Despite the success of antiretroviral therapy (ART), there is still a significant percentage of patients not reaching an adequate suppression of HIV, or experiencing drug toxicity. Treatment failure is clearly multifactorial and, besides viral strain characteristics, it involves host factors such as pharmacokinetic variability, genetic heterogeneity, drug interactions, and poor adherence to therapy. The development of HIV therapy has been conducted over a rather short period of time, and there is still room for improvement in the use of antiretroviral drugs already on the market : typically, dosage individualization based on demographic factors, genetic markers or the measurement of circulating concentrations may enhance both the efficacy and the tolerability of antiretrovirals.Moreover, the progression of viral resistance stimulates a sustained production of new drugs and a definite trend towards increase in treatment complexity, thus requiring thorough “therapeutic navigation” using efficient tools.
As a continuation to our previous projects “"Comprehensive program for the evaluation of treatment failure and toxicity" and “Genetic determinants of intracellular drug concentration of antiretroviral agents”, we have initiated a research effort aiming at integrating pharmacogenetic, pharmacokinetic and pharmacodynamic aspects of HIV therapy through coordinated basic and applied clinical research projects, associated to population-wide analysis, culminating in field applications in conjunction with the Swiss HIV Cohort Study (SHCS). The overall investigation strategy comprises three principal lines of research:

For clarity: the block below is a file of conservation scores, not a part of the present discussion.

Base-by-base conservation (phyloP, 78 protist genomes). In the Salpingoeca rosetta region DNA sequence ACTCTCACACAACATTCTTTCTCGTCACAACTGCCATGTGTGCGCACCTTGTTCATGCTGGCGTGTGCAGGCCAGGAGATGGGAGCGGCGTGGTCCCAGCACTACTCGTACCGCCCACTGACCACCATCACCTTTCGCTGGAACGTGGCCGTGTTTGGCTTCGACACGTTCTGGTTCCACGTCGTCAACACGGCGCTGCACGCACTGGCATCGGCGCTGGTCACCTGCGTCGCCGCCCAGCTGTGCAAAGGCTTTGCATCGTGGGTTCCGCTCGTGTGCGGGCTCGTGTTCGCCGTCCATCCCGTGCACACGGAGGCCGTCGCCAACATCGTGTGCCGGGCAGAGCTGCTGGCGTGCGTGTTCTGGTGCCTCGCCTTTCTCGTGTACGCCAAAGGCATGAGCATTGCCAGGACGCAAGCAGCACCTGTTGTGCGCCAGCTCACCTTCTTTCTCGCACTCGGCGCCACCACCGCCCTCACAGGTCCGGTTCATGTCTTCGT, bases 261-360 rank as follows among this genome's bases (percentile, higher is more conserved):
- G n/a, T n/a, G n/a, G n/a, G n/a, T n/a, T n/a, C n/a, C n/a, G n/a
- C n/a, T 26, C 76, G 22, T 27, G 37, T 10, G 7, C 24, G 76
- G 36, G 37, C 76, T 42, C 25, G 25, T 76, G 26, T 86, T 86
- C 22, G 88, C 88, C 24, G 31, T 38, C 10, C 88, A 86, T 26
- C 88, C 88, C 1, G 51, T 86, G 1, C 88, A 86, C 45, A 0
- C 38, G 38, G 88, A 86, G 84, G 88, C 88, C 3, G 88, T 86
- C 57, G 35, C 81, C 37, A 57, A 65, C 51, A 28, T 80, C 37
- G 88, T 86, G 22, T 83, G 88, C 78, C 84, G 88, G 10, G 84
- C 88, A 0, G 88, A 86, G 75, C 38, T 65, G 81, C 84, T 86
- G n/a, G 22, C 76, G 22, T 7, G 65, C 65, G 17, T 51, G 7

i)In vitro experiments for the discovery and functional consequenceassessment of pharmacogenetic determinants
ii)Drug-gene interactions studies for determining their influence on thepharmacokinetics of antiretroviral drugs, and
iii)Population analysis assessing the overall impact of geneticbackground in terms of treatment efficacy and tolerability at a Swiss-wide population level.
To that endeavour, this project necessitates a continuous development of basic and applied research tools in clinical pharmacology and pharmacogenetics, which includes:
i)the implementation of cellular models for the in vitro functionalassessment of relevant transporter-mediated drug influx/efflux and drug metabolism.
ii)the refinement of analytical tools for multigene allelicdetermination.
iii)the continuous development and validation of analytical methods withhigh-flux capacity for the Therapeutic Drug Monitoring of current and novel classes of antiretroviral drugs.
The research project should lead to a pharmacogenetically-driven proof of concept clinical study, with both pharmacokinetics and pharmacodynamics outcomes, to determine whether an integrated approach implying the careful drug choice and dosage in genotyped patients may improve the long term tolerability and response to antiretroviral treatment.